Well known political dissidents have also been told they will be allowed to leave the island and return and are applying for passports. One of them, Yoani Sanchez, known around the world for her blog “Generation Y,” posted her joy -and skepticism- on Twitter. She reported that she had gone to a passport office in Havana and “the functionary who attended me has assured me that when I have the passport I will be able to travel. I still don’t believe it! When I am on the plane, I’ll believe it!”
Cuba watchers say it is the nation’s dire economic situation that is leading the sudden change in its exit policy.
“The economic situation is devastating there and they have to reduce the social pressures,” says Andy Gomez of the Institute for Cuban and Cuban-American Studies at The University of Miami. “They do that by letting people out.”
Jorge Duany, Cuba expert at Florida International University in Miami, agrees.
“If more people get out, the Cuban government can count on more remittances,” he says, using the term for money sent back to the island by workers employed in other countries. “And with more people able to go back and forth, you will see more merchandise being brought in — large televisions, computers, etc. That is already happening, but it will increase.”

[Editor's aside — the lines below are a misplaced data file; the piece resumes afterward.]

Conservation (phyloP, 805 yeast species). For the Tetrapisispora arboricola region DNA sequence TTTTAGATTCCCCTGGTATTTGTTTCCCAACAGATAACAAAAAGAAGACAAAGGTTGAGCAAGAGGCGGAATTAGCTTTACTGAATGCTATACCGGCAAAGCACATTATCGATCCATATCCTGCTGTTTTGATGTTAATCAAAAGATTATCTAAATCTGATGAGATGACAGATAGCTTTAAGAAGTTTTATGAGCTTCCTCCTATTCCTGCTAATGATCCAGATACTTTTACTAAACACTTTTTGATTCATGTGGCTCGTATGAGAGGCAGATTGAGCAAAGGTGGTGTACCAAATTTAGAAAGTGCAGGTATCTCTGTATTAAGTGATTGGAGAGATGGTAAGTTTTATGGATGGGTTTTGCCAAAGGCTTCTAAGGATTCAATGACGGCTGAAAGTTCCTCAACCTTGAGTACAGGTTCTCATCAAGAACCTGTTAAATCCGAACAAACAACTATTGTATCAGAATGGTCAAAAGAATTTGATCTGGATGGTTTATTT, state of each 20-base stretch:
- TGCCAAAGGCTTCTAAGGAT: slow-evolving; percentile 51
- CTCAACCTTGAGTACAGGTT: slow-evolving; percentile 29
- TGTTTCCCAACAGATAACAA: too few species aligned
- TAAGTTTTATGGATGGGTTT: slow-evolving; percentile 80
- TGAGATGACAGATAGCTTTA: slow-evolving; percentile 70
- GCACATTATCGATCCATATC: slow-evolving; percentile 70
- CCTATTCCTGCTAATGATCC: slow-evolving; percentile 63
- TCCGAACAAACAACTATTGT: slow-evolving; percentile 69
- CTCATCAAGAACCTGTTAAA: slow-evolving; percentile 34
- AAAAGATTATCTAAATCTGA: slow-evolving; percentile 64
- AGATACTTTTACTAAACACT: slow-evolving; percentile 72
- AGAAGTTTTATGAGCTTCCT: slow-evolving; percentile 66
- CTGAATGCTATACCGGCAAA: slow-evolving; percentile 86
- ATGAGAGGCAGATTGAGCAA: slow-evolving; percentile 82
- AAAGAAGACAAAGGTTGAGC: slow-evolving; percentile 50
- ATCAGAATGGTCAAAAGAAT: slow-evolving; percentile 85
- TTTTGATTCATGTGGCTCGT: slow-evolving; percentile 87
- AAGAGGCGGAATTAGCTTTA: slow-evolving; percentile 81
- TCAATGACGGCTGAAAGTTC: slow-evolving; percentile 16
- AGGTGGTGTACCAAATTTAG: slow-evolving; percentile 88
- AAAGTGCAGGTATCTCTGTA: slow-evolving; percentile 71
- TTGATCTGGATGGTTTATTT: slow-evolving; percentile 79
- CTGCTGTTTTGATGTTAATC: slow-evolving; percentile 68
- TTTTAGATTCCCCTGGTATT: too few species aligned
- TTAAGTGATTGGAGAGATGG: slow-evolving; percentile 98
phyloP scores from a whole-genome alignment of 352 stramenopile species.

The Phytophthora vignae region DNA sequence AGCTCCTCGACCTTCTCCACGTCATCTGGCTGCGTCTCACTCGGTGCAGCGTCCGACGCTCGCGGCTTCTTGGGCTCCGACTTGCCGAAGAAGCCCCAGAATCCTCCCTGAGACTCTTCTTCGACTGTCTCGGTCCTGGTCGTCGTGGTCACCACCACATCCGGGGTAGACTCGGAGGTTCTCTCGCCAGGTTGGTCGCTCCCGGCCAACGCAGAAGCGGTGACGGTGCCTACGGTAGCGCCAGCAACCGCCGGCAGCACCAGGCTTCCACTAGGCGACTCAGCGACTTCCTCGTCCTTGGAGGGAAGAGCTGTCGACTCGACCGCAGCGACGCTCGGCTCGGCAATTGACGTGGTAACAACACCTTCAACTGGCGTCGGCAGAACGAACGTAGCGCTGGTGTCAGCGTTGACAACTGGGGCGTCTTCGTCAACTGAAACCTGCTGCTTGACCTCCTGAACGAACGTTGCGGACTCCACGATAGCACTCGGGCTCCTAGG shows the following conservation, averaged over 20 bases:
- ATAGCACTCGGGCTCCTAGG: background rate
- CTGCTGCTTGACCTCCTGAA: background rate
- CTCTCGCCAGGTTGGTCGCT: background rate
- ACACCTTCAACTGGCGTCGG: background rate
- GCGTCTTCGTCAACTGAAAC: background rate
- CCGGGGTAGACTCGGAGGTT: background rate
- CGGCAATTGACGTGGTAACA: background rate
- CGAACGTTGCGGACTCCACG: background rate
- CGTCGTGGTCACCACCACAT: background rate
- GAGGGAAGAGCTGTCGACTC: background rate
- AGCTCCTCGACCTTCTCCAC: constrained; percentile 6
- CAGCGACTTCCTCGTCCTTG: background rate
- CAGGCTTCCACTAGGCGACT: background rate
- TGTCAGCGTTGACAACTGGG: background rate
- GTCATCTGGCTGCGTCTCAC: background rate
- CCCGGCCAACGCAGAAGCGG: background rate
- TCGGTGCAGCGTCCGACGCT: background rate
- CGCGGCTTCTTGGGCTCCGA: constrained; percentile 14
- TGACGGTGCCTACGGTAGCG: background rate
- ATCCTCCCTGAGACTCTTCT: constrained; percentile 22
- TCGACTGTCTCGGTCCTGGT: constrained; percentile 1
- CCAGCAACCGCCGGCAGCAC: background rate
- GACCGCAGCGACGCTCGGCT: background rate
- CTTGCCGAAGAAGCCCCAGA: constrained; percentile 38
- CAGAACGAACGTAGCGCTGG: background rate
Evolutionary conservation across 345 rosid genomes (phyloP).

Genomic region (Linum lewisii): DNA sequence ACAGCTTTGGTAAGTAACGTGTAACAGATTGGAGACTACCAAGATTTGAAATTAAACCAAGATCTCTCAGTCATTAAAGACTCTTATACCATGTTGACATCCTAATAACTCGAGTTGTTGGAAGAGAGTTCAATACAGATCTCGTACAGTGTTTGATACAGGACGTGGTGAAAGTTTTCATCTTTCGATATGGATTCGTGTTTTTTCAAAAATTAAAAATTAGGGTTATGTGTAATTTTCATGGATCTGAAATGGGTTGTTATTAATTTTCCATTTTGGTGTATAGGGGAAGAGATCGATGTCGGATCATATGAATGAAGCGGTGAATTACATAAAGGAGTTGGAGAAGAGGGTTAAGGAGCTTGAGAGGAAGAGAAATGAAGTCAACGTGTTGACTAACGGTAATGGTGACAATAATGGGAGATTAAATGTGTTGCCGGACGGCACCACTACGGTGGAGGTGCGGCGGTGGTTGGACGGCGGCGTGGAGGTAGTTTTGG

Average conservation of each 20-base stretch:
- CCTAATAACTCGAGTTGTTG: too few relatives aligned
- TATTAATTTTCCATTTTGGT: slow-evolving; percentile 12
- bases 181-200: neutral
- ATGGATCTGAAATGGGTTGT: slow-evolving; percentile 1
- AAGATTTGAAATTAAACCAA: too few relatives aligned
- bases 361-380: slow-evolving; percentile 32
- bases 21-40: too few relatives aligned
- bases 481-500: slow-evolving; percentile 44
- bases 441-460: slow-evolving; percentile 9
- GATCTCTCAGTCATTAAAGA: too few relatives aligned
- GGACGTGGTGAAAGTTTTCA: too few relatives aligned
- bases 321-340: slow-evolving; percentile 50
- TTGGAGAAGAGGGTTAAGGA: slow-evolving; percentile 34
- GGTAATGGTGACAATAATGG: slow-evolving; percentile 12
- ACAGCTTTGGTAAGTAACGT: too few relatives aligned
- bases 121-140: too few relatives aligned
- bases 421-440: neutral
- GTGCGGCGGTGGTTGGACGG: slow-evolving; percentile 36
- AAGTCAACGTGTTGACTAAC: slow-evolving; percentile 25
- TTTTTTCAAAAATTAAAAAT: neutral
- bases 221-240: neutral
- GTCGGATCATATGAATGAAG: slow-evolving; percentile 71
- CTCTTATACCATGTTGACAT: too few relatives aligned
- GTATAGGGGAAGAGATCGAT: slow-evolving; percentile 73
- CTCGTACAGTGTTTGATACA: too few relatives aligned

But the weak global economy may dampen Cubans’ ability to emigrate.
“For those arriving here in Florida from Cuba, it isn’t easy to find jobs,” says Andy Gomez of the Institute for Cuban and Cuban-American Studies at the University of Miami. “We have our own economic problems. The arrival of a lot of Cubans would be a real threat to our social infrastructure.”
Spain, another traditional destination of Cuban refugees, is in catastrophic economic condition, with unemployment over 25 percent.
At the moment, Cubans who manage to set foot on U.S. soil are allowed to stay and apply for legal residence after one year, under the provisions of the Cuban Adjustment Act of 1996. Since the new Cuban migration laws allow Cubans to remain off the island for two years, conceivably a Cuban could arrive in the U.S., become a legal resident and then return to Cuba to live, something not possible now.